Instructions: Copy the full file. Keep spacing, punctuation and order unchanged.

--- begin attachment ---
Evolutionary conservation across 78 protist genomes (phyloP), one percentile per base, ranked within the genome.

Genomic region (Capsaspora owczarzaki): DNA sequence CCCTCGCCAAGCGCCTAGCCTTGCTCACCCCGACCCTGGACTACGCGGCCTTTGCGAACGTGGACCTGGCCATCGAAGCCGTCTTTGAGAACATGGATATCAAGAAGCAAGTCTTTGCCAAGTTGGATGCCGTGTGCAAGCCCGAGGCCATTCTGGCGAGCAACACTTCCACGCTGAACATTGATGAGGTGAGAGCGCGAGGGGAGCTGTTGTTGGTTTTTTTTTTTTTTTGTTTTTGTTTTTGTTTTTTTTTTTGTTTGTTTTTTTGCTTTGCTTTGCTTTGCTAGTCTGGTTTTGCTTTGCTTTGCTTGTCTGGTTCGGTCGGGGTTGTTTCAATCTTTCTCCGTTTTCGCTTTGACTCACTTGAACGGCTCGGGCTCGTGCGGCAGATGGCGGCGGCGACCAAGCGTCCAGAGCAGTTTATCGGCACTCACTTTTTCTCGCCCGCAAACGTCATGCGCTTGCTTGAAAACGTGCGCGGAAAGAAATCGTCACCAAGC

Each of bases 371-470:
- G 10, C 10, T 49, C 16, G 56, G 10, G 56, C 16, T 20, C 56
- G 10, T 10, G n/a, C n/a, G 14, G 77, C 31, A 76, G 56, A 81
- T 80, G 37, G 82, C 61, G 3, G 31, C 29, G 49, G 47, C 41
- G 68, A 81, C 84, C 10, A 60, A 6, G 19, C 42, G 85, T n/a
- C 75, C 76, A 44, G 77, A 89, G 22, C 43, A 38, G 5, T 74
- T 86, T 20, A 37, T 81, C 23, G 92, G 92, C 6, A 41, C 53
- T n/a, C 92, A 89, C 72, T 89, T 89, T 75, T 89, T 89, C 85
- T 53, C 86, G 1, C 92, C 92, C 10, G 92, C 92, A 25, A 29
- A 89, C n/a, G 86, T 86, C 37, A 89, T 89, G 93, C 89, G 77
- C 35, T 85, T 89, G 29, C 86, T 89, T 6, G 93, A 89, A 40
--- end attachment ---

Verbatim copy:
Evolutionary conservation across 78 protist genomes (phyloP), one percentile per base, ranked within the genome.

Genomic region (Capsaspora owczarzaki): DNA sequence CCCTCGCCAAGCGCCTAGCCTTGCTCACCCCGACCCTGGACTACGCGGCCTTTGCGAACGTGGACCTGGCCATCGAAGCCGTCTTTGAGAACATGGATATCAAGAAGCAAGTCTTTGCCAAGTTGGATGCCGTGTGCAAGCCCGAGGCCATTCTGGCGAGCAACACTTCCACGCTGAACATTGATGAGGTGAGAGCGCGAGGGGAGCTGTTGTTGGTTTTTTTTTTTTTTTGTTTTTGTTTTTGTTTTTTTTTTTGTTTGTTTTTTTGCTTTGCTTTGCTTTGCTAGTCTGGTTTTGCTTTGCTTTGCTTGTCTGGTTCGGTCGGGGTTGTTTCAATCTTTCTCCGTTTTCGCTTTGACTCACTTGAACGGCTCGGGCTCGTGCGGCAGATGGCGGCGGCGACCAAGCGTCCAGAGCAGTTTATCGGCACTCACTTTTTCTCGCCCGCAAACGTCATGCGCTTGCTTGAAAACGTGCGCGGAAAGAAATCGTCACCAAGC

Each of bases 371-470:
- G 10, C 10, T 49, C 16, G 56, G 10, G 56, C 16, T 20, C 56
- G 10, T 10, G n/a, C n/a, G 14, G 77, C 31, A 76, G 56, A 81
- T 80, G 37, G 82, C 61, G 3, G 31, C 29, G 49, G 47, C 41
- G 68, A 81, C 84, C 10, A 60, A 6, G 19, C 42, G 85, T n/a
- C 75, C 76, A 44, G 77, A 89, G 22, C 43, A 38, G 5, T 74
- T 86, T 20, A 37, T 81, C 23, G 92, G 92, C 6, A 41, C 53
- T n/a, C 92, A 89, C 72, T 89, T 89, T 75, T 89, T 89, C 85
- T 53, C 86, G 1, C 92, C 92, C 10, G 92, C 92, A 25, A 29
- A 89, C n/a, G 86, T 86, C 37, A 89, T 89, G 93, C 89, G 77
- C 35, T 85, T 89, G 29, C 86, T 89, T 6, G 93, A 89, A 40